Commuters in most areas walked to various destinations, as others sought alternative transport.
“I woke up quite early and have stayed at the stage for quite a long time. There are few matatus on this route and we are paying as high as Sh100 this early,” said Mugo Muragiri, a commuter on the Rongai route in Nairobi.
Most PSVs at the Kisumu bus terminus were also grounded following failure to comply with the new traffic rules.
Most passengers remained stranded as the few vehicles that had complied charged exorbitant fares.
John Olum, a driver plying the Kisumu Homa Bay route said that there was shortage of the speed governors in the market.
Olum further complained that the prices have also been increased from Sh35,000 to Sh40,000.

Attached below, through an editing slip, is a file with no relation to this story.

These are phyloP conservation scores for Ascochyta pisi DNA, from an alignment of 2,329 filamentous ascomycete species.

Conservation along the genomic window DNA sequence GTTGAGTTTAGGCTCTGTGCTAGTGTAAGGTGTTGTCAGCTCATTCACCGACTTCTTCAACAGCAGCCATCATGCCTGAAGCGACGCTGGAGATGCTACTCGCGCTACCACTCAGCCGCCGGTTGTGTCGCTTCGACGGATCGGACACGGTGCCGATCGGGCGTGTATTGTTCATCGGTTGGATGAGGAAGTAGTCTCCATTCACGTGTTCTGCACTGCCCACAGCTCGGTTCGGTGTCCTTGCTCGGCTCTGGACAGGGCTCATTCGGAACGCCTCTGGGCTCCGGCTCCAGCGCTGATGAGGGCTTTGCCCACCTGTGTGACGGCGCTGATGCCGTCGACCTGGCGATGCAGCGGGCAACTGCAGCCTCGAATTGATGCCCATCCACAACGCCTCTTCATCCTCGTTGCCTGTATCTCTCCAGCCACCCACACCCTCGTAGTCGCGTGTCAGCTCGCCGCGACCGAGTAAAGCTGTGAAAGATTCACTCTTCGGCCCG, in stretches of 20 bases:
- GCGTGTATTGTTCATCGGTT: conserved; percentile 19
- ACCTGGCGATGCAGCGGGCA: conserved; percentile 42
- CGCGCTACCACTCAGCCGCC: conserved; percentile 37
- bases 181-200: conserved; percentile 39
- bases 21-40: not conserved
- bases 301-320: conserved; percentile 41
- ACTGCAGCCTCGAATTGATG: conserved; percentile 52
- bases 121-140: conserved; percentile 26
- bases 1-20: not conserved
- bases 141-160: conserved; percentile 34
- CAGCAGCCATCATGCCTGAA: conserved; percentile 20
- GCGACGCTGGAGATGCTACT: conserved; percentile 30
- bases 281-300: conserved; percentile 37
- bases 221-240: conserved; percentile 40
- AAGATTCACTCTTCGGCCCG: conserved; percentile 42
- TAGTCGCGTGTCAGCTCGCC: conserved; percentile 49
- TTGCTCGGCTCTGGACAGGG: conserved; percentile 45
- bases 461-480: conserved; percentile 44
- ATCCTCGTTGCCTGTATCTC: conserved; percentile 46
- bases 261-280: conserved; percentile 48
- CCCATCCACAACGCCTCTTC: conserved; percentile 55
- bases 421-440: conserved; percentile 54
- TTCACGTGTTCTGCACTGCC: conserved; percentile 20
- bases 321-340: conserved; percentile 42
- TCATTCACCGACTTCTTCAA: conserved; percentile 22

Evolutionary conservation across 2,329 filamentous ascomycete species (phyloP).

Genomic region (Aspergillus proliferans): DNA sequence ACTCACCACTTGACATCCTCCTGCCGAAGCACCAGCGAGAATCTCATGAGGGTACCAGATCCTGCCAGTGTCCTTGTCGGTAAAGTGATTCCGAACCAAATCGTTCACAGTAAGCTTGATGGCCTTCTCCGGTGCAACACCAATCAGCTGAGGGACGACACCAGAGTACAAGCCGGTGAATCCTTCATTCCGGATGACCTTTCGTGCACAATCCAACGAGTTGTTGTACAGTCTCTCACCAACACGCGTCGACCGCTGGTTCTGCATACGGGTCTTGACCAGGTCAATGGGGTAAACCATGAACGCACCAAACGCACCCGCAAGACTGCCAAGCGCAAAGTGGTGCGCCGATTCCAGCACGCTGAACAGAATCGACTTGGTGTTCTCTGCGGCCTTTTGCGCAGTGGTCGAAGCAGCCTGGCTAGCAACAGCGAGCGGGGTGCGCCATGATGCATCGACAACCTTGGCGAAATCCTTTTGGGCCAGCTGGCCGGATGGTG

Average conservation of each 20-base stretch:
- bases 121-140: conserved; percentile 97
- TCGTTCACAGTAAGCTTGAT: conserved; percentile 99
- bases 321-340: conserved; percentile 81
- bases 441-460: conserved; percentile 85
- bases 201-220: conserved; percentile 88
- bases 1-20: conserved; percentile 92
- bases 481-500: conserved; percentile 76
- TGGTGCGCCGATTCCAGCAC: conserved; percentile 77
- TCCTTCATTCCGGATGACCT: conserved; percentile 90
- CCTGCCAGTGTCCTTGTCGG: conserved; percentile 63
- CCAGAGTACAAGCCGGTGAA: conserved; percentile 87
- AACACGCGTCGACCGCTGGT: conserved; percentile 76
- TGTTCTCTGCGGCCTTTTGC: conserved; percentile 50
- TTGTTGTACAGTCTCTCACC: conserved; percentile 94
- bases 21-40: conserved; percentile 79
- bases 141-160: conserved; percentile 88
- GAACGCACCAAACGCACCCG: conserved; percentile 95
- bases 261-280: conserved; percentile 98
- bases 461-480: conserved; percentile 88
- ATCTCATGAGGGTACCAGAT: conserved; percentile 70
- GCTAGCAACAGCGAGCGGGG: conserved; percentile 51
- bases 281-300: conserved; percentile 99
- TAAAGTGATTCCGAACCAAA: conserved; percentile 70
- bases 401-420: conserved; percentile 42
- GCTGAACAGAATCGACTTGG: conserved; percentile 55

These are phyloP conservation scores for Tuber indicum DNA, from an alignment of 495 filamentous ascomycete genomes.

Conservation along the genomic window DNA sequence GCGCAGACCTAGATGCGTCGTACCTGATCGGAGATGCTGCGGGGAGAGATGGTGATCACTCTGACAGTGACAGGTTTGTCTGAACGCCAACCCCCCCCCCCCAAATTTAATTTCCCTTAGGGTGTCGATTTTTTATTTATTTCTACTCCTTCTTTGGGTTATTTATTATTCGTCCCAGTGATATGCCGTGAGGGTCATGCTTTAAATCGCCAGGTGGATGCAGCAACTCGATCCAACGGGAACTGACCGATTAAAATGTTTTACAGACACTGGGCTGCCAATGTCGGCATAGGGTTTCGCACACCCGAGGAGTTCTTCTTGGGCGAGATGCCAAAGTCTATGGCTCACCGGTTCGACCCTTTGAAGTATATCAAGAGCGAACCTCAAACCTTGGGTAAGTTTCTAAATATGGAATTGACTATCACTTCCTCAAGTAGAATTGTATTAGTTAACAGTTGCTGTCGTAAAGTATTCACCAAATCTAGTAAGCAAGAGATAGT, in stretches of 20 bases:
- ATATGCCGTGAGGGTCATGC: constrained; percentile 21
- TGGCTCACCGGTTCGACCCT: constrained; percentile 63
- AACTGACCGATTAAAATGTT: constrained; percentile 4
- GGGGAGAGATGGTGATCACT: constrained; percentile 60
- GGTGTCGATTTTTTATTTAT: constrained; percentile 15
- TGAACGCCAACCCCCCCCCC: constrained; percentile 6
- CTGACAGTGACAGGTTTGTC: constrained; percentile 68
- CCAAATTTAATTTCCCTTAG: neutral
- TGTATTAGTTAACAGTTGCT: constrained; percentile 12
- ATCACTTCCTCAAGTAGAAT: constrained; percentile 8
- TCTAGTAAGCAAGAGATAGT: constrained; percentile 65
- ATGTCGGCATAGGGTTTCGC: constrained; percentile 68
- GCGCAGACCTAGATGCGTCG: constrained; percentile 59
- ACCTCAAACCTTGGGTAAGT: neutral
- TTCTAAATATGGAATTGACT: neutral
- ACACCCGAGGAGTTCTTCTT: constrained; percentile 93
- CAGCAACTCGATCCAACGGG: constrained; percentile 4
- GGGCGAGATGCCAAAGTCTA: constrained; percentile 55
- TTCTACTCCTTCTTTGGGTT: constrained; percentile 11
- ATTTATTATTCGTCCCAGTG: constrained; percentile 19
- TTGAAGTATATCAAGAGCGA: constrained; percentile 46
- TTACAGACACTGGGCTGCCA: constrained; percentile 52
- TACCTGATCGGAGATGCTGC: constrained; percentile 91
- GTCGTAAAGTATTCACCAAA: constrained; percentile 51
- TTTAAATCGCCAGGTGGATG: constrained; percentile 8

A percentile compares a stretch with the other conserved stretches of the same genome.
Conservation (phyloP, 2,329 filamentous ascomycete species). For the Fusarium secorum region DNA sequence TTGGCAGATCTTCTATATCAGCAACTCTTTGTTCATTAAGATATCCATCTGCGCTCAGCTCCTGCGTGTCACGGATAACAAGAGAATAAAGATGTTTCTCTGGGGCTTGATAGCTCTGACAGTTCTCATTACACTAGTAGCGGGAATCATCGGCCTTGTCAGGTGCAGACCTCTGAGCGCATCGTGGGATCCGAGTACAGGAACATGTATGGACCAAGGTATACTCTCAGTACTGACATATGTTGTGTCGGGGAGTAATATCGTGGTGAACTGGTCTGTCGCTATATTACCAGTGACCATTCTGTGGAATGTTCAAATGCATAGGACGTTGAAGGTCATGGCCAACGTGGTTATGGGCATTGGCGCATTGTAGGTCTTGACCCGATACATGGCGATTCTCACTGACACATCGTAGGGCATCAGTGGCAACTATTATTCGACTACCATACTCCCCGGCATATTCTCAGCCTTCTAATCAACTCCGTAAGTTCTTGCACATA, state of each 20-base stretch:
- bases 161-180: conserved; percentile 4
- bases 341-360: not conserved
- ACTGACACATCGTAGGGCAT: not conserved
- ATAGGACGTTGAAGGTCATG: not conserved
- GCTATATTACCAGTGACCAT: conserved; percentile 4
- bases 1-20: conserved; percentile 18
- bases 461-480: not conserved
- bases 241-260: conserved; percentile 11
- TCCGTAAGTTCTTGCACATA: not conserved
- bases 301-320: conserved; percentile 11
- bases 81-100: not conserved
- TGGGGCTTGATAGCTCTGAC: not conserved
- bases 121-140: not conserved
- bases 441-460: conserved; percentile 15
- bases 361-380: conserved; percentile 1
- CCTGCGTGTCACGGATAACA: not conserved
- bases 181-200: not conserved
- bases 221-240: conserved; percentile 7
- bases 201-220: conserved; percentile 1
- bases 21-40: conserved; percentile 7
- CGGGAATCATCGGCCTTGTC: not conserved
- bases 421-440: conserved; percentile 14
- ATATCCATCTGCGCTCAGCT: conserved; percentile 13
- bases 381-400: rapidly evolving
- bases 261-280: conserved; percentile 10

The situation was the same in Mombasa, Nakuru and other major towns. READ Crisis looms as court declines to halt PSV rules
The National Transport and Safety Authority (NTSA) Director of Motor Vehicle Inspection Gerald Wangai told Capital FM News that as of Monday night, only 8,300 vehicles out of the more than 60,000 had complied with the safety regulations.
“Out of the total number of vehicles countrywide, the number of those who have complied is very few. This is as a result of the owners going to the inspection centres at the last minute,” he said.
Matatu Welfare Association (MWA) Chairman Dickson Mbugua urged operators who had not complied with the regulations to keep off the roads until they do so.